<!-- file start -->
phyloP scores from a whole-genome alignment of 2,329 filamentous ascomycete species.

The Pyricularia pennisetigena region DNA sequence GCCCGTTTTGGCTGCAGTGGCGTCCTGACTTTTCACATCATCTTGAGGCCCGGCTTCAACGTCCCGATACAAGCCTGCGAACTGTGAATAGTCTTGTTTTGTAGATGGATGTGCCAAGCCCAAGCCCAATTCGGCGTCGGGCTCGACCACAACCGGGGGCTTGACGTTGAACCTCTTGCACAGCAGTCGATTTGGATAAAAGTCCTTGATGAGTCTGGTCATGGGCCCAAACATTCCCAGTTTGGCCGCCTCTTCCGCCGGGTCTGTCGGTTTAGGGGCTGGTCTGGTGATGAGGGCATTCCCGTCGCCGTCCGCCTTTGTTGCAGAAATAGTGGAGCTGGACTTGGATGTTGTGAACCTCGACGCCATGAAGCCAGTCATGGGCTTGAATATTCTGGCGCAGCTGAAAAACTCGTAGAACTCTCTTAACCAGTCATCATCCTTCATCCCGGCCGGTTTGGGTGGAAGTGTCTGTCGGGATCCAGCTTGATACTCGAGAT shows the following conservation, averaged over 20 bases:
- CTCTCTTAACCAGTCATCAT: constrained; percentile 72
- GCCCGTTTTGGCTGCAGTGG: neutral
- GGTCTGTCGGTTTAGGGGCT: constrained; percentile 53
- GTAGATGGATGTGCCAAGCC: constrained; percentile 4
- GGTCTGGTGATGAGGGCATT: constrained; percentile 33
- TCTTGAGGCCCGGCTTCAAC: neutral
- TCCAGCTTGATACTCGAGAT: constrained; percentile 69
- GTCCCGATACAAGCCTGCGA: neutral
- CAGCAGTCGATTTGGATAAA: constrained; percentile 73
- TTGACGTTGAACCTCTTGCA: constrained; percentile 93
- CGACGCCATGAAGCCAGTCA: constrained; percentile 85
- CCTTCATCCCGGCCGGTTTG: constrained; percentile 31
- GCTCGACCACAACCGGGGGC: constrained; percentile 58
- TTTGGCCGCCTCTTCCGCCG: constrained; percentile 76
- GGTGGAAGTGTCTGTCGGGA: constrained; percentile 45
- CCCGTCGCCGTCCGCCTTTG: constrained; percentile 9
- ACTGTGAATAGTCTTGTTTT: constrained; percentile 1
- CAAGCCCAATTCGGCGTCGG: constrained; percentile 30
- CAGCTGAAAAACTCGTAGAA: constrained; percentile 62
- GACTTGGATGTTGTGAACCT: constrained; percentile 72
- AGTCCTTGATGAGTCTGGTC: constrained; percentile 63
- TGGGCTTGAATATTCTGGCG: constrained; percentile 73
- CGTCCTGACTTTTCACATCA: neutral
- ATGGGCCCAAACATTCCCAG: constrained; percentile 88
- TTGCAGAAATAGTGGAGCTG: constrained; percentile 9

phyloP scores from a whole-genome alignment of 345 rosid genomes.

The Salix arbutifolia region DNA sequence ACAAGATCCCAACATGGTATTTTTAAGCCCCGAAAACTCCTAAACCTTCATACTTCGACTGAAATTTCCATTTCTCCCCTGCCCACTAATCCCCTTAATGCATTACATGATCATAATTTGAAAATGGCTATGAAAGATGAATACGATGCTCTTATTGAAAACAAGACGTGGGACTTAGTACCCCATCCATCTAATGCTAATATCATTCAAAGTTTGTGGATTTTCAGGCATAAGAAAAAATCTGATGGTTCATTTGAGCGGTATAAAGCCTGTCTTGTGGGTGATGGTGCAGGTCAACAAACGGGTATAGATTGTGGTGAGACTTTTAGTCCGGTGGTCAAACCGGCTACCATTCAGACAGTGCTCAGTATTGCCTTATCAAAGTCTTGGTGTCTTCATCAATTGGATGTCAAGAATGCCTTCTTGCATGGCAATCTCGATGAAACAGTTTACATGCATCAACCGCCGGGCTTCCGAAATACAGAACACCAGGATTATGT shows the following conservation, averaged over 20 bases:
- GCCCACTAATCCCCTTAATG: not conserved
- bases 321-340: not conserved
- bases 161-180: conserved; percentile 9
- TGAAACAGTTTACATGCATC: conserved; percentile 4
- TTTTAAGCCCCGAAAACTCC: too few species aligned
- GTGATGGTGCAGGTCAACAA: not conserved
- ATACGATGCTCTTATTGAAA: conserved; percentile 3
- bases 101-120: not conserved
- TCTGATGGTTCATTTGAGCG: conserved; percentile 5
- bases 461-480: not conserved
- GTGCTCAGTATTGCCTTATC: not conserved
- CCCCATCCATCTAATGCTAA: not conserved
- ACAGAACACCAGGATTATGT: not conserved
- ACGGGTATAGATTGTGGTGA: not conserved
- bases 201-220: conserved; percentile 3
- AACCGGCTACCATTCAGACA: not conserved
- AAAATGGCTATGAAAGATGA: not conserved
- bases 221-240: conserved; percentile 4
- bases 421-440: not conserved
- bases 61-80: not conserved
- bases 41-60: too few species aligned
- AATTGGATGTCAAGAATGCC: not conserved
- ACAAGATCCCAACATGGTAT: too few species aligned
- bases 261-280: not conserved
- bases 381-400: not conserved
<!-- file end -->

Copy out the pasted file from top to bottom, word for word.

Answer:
phyloP scores from a whole-genome alignment of 2,329 filamentous ascomycete species.

The Pyricularia pennisetigena region DNA sequence GCCCGTTTTGGCTGCAGTGGCGTCCTGACTTTTCACATCATCTTGAGGCCCGGCTTCAACGTCCCGATACAAGCCTGCGAACTGTGAATAGTCTTGTTTTGTAGATGGATGTGCCAAGCCCAAGCCCAATTCGGCGTCGGGCTCGACCACAACCGGGGGCTTGACGTTGAACCTCTTGCACAGCAGTCGATTTGGATAAAAGTCCTTGATGAGTCTGGTCATGGGCCCAAACATTCCCAGTTTGGCCGCCTCTTCCGCCGGGTCTGTCGGTTTAGGGGCTGGTCTGGTGATGAGGGCATTCCCGTCGCCGTCCGCCTTTGTTGCAGAAATAGTGGAGCTGGACTTGGATGTTGTGAACCTCGACGCCATGAAGCCAGTCATGGGCTTGAATATTCTGGCGCAGCTGAAAAACTCGTAGAACTCTCTTAACCAGTCATCATCCTTCATCCCGGCCGGTTTGGGTGGAAGTGTCTGTCGGGATCCAGCTTGATACTCGAGAT shows the following conservation, averaged over 20 bases:
- CTCTCTTAACCAGTCATCAT: constrained; percentile 72
- GCCCGTTTTGGCTGCAGTGG: neutral
- GGTCTGTCGGTTTAGGGGCT: constrained; percentile 53
- GTAGATGGATGTGCCAAGCC: constrained; percentile 4
- GGTCTGGTGATGAGGGCATT: constrained; percentile 33
- TCTTGAGGCCCGGCTTCAAC: neutral
- TCCAGCTTGATACTCGAGAT: constrained; percentile 69
- GTCCCGATACAAGCCTGCGA: neutral
- CAGCAGTCGATTTGGATAAA: constrained; percentile 73
- TTGACGTTGAACCTCTTGCA: constrained; percentile 93
- CGACGCCATGAAGCCAGTCA: constrained; percentile 85
- CCTTCATCCCGGCCGGTTTG: constrained; percentile 31
- GCTCGACCACAACCGGGGGC: constrained; percentile 58
- TTTGGCCGCCTCTTCCGCCG: constrained; percentile 76
- GGTGGAAGTGTCTGTCGGGA: constrained; percentile 45
- CCCGTCGCCGTCCGCCTTTG: constrained; percentile 9
- ACTGTGAATAGTCTTGTTTT: constrained; percentile 1
- CAAGCCCAATTCGGCGTCGG: constrained; percentile 30
- CAGCTGAAAAACTCGTAGAA: constrained; percentile 62
- GACTTGGATGTTGTGAACCT: constrained; percentile 72
- AGTCCTTGATGAGTCTGGTC: constrained; percentile 63
- TGGGCTTGAATATTCTGGCG: constrained; percentile 73
- CGTCCTGACTTTTCACATCA: neutral
- ATGGGCCCAAACATTCCCAG: constrained; percentile 88
- TTGCAGAAATAGTGGAGCTG: constrained; percentile 9

phyloP scores from a whole-genome alignment of 345 rosid genomes.

The Salix arbutifolia region DNA sequence ACAAGATCCCAACATGGTATTTTTAAGCCCCGAAAACTCCTAAACCTTCATACTTCGACTGAAATTTCCATTTCTCCCCTGCCCACTAATCCCCTTAATGCATTACATGATCATAATTTGAAAATGGCTATGAAAGATGAATACGATGCTCTTATTGAAAACAAGACGTGGGACTTAGTACCCCATCCATCTAATGCTAATATCATTCAAAGTTTGTGGATTTTCAGGCATAAGAAAAAATCTGATGGTTCATTTGAGCGGTATAAAGCCTGTCTTGTGGGTGATGGTGCAGGTCAACAAACGGGTATAGATTGTGGTGAGACTTTTAGTCCGGTGGTCAAACCGGCTACCATTCAGACAGTGCTCAGTATTGCCTTATCAAAGTCTTGGTGTCTTCATCAATTGGATGTCAAGAATGCCTTCTTGCATGGCAATCTCGATGAAACAGTTTACATGCATCAACCGCCGGGCTTCCGAAATACAGAACACCAGGATTATGT shows the following conservation, averaged over 20 bases:
- GCCCACTAATCCCCTTAATG: not conserved
- bases 321-340: not conserved
- bases 161-180: conserved; percentile 9
- TGAAACAGTTTACATGCATC: conserved; percentile 4
- TTTTAAGCCCCGAAAACTCC: too few species aligned
- GTGATGGTGCAGGTCAACAA: not conserved
- ATACGATGCTCTTATTGAAA: conserved; percentile 3
- bases 101-120: not conserved
- TCTGATGGTTCATTTGAGCG: conserved; percentile 5
- bases 461-480: not conserved
- GTGCTCAGTATTGCCTTATC: not conserved
- CCCCATCCATCTAATGCTAA: not conserved
- ACAGAACACCAGGATTATGT: not conserved
- ACGGGTATAGATTGTGGTGA: not conserved
- bases 201-220: conserved; percentile 3
- AACCGGCTACCATTCAGACA: not conserved
- AAAATGGCTATGAAAGATGA: not conserved
- bases 221-240: conserved; percentile 4
- bases 421-440: not conserved
- bases 61-80: not conserved
- bases 41-60: too few species aligned
- AATTGGATGTCAAGAATGCC: not conserved
- ACAAGATCCCAACATGGTAT: too few species aligned
- bases 261-280: not conserved
- bases 381-400: not conserved